Two dentist colleagues of Dr Rajesh Talwar appeared in the special CBI court hearing the Aarushi murder trial on Tuesday. Arriving at the Talwars’ flat the morning after Aarushi’s murder, one of them discovered blood stains on the locked door of the Talwar’s terrace, from where the Talwars’ manservant Hemraj’s body would eventually be discovered.
Dr Rajesh Talwar and his wife Nupur are accused of murdering their daughter and their servant.
Dr Rajiv Varshney and Dr Rohit Kochar were the first to inspect the stains on the lock, door and stairs to the terrace. Varshney had come upon them by chance, having taken the stairs to the roof by mistake. According to Dr Kochar, after he and Varshney went upstairs, a policeman named Akhilesh Singh joined them.
Both doctors have testified that Dr Talwar took a few steps towards the terrace after being told of the blood stains, but that he turned back and went into the flat immediately.
It is the CBI’s case that the Talwars were deliberately trying to prevent the terrace door from being opened as it would lead to the discovery of Hemraj’s body. On, 16 May, 2008, the morning of these events, Hemraj was the main suspect — Aarushi was dead; he was missing.
During Kochar’s cross examination, Kochar also said that Dr Talwar was weeping “uncontrollably” when he had arrived. This is the defence’s way of trying to establish first that the accused was grieving (the CBI has repeatedly tried to establish that the parents showed no grief); and that he may have disoriented.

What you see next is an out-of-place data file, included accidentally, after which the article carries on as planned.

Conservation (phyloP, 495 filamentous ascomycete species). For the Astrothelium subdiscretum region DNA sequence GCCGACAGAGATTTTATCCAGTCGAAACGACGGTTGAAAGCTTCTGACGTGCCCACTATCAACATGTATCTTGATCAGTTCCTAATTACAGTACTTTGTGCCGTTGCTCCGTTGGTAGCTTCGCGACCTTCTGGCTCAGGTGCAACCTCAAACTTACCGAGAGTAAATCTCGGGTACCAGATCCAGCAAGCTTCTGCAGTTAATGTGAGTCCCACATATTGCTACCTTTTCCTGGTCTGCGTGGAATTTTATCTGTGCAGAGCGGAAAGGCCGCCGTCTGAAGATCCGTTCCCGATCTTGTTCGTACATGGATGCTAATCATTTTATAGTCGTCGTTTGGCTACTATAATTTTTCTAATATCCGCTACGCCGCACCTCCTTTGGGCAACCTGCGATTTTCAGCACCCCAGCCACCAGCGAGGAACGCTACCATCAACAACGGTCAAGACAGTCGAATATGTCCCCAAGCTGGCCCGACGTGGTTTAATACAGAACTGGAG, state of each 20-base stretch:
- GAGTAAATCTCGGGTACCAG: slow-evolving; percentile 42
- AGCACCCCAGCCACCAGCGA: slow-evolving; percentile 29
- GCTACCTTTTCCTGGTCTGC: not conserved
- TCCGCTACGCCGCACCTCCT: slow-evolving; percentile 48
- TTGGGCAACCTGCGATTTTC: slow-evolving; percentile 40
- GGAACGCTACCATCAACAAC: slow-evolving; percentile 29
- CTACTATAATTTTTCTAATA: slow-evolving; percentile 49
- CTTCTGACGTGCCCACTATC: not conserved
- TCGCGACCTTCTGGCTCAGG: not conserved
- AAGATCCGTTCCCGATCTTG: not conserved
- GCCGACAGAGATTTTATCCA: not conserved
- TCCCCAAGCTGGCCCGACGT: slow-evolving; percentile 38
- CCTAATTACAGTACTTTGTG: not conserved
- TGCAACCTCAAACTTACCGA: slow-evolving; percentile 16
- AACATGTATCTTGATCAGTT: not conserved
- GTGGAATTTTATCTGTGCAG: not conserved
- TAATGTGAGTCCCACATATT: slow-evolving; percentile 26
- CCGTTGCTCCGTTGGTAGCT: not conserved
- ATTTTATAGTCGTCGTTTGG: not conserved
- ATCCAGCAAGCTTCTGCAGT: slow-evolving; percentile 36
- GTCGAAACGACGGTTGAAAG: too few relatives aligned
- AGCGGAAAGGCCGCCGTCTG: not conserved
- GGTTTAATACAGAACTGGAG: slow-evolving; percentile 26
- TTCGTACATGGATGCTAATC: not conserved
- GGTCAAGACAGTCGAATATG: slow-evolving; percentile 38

Both witnesses had said the police was asked to break the lock, but did not do anything about it. Kochar told the court that when he urged Akhilesh Singh to break the lock, the policeman replied that it was “very old” and “dirty” and that there was no point opening it.
According to the witnesses, Singh was the first policeman they saw on the scene. Kochar said he saw no policemen in the flat till about the time Varshney arrived — probably around 9 am.
The blood trail in the area around the terrace wasn’t limited to just the stains on the door and the lock. Kochar told the court that he had also seen a footprint that appeared to have been wiped.
The following day, when Hemraj’s body was discovered, a bloody palm print was found on the terrace wall. The killer had thus left impressions of both his hand and his shoes at the crime scene. However, nothing of substance has been come forensically from either piece of evidence.
During briefings, the prosecution has claimed that the palm print was smudged and on a rough surface, it therefore didn’t yield any credible information on the lines or size of the palm in question. And after two DNA tests, the sample was now “exhausted”. (The actual piece of wall with the print on it is very large and heavy, it is stored in the CGO complex. “Exhausted” refers only to the small amount of material lifted off it, and sent in a vial for forensic testing.)
So there was a footprint on one side of a bloody door, which, if it had been unlocked or broken on the morning of 16 May, would have revealed a palm print of the killer and the body of a victim on the other.More on Aarushi trial: The mystery of the bloodstained, locked terrace door
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Suspicious servants, blood stains and a reckless typo
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Currently a visiting fellow at INSEAD, France, Avirook Sen has been a journalist and writer for over 20 years. A former resident editor of Hindustan Times (Mumbai) and editor of Mid-Day, he has written with passion and insight on subjects as varied as sport and terrorism for top publications across the world. His first book, Looking for America, was published in 2010 to enthusiastic reviews. You can write to him at email@example.com